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Sierra Leone leader pardons 352 inmates after failed coup

Sierra Leone

Sierra Leone authorities on Monday released 352 prisoners, including 11 women and a controversial rap star, after President Julius Maada Bio offered them a New Year’s day pardon.

The move came in the wake of an alleged coup attempt on November 26, when armed attackers stormed a military armoury, two barracks, two prisons and two police stations, sparking clashes with security forces.

Twenty-one people were killed and around 2,000 prisoners escaped from the main Freetown prison before authorities were able to regain control.

The government says 85 people, mainly military personnel, have been arrested over the attacks.

One of the escapees was the controversial rapper Alhaji Amadu Bah, popularly known as Boss LAJ, who was serving a nine-year sentence for robbery.

But he later had himself filmed while turning himself in to authorities at the Freetown prison, telling his fans to “Respect peace and the law”.

“Today, the president has released our brother King Boss La and 351 other inmates across the country,” Information and Civic Education Minister Chernor Bah said in a statement to AFP.

“The president excised his powers as president based on a recommendation of a committee that followed the due process,” added Bah, who is not related to the singer.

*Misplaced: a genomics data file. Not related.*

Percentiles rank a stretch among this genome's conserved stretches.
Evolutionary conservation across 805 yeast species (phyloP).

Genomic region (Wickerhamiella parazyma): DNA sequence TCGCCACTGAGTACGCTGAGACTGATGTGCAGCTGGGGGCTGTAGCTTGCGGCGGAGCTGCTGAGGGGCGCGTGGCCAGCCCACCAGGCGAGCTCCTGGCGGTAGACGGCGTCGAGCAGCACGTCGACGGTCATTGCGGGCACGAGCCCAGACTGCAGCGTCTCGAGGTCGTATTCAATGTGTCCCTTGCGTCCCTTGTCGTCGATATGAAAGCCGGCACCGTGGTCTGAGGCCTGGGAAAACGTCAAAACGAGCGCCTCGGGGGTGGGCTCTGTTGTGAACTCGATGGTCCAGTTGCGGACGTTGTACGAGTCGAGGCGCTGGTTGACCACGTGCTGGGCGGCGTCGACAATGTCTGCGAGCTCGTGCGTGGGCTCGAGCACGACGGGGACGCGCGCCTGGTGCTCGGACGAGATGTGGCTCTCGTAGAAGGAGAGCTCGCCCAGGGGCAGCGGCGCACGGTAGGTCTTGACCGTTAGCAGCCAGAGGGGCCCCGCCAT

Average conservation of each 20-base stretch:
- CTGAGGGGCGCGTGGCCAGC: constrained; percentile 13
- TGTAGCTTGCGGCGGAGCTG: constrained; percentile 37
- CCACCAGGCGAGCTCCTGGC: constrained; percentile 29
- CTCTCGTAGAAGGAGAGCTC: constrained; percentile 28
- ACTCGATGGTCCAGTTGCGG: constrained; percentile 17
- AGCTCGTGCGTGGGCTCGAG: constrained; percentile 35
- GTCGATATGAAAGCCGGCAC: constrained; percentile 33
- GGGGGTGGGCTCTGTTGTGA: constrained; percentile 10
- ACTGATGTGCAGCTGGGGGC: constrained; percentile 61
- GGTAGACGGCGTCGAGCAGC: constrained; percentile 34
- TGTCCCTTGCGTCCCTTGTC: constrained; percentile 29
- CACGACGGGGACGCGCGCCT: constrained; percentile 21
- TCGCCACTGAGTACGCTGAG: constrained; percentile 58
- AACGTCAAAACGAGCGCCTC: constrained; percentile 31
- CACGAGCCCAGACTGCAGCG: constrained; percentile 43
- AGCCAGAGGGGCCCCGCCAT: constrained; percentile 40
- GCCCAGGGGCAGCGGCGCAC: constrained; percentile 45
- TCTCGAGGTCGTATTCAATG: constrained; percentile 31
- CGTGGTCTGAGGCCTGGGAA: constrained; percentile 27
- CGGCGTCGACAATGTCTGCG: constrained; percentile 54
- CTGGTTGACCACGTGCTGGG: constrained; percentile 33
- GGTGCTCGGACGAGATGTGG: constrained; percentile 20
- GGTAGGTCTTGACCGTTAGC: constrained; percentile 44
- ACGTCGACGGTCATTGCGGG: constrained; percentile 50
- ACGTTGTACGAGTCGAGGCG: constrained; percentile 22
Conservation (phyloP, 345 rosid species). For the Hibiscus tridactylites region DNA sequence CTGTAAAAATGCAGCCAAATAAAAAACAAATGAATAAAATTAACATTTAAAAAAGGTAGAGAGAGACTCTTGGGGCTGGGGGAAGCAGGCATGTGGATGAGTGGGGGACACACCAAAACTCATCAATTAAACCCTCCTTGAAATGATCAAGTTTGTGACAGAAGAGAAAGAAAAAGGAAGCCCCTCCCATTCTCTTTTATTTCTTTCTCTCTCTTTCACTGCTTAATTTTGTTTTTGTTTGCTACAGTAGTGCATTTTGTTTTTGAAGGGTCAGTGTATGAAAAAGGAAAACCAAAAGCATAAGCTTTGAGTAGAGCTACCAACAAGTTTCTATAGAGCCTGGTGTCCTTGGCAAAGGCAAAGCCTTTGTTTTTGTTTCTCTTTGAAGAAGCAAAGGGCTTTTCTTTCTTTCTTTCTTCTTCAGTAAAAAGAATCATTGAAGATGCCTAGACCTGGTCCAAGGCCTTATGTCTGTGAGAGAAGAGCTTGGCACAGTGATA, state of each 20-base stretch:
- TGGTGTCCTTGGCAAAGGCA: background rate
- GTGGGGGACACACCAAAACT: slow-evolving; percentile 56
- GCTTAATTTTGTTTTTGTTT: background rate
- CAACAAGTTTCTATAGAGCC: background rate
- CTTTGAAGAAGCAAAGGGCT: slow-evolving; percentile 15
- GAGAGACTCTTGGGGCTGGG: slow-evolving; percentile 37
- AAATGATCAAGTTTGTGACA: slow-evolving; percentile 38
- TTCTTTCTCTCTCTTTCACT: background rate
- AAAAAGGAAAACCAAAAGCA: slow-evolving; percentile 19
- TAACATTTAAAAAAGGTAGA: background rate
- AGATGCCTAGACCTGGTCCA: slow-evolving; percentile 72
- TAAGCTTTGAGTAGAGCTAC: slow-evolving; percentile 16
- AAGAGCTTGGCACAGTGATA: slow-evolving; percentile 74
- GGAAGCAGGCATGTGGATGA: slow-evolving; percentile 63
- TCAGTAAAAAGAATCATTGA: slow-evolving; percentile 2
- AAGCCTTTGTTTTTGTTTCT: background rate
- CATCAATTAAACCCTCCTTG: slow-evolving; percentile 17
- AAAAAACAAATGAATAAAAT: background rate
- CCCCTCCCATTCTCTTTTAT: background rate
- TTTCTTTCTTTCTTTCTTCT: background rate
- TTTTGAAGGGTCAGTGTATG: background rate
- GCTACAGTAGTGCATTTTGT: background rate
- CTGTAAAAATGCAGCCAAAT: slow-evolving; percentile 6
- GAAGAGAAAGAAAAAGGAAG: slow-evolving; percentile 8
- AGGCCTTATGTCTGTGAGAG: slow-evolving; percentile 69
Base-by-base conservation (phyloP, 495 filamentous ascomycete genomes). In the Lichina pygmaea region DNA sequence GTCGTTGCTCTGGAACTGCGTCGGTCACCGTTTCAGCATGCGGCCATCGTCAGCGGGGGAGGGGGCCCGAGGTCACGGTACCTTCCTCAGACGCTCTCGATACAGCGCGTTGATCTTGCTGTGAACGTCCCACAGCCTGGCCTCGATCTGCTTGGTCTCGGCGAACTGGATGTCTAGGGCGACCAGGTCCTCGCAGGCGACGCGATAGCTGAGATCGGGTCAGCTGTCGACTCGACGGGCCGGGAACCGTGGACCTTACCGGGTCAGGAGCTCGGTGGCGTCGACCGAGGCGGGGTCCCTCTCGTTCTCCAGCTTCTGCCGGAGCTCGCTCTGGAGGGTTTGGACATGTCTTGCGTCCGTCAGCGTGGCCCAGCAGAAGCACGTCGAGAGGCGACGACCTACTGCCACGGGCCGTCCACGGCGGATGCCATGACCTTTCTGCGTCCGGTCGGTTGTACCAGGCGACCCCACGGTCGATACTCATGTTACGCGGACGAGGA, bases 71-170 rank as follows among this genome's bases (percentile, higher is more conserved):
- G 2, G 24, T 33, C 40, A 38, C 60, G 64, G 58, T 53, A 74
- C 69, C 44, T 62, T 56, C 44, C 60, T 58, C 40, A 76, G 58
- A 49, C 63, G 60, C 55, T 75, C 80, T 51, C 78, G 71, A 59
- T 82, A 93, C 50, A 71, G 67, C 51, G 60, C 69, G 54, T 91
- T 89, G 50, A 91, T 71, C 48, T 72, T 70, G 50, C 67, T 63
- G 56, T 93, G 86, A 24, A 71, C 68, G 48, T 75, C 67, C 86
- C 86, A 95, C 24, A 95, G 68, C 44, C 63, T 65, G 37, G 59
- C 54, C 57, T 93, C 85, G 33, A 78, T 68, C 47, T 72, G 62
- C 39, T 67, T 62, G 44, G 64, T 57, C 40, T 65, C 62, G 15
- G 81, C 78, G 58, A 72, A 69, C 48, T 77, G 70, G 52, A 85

“Our brother demonstrated good civic citizenship when he came back to prison after he was forcefully released during the November 26 failed coup and he has pledged to campaign to lift Sierra Leone above all else,” Bah said.

Colonel Sheik Massaquoi, director general of the Sierra Leone Correctional Service, said that some of the inmates released were serving time for “minor crimes” with the possibility of early release in case of good behaviour.

“The prison facilities in Freetown are overcrowded and there is an urgent need for relocation,” Massaquoi told reporters.

While in prison, Bah and other inmates released a song against an epidemic of highly addictive drug kush, which has led to numerous deaths of young Sierra Leoneans.

“I’m happy for my release today. I want peace and changes in my country,” said Bah, who had gained prominence with song lyrics criticising Bio’s government.

Dozens of jubilant supporters clad in “Welcome Home LAJ” T-shirts greeted the rapper on his release.

 

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AFP

Agence France-Presse (AFP) is a French international news agency headquartered in Paris, France. Founded in 1835 as Havas, it is the world's oldest news agency.







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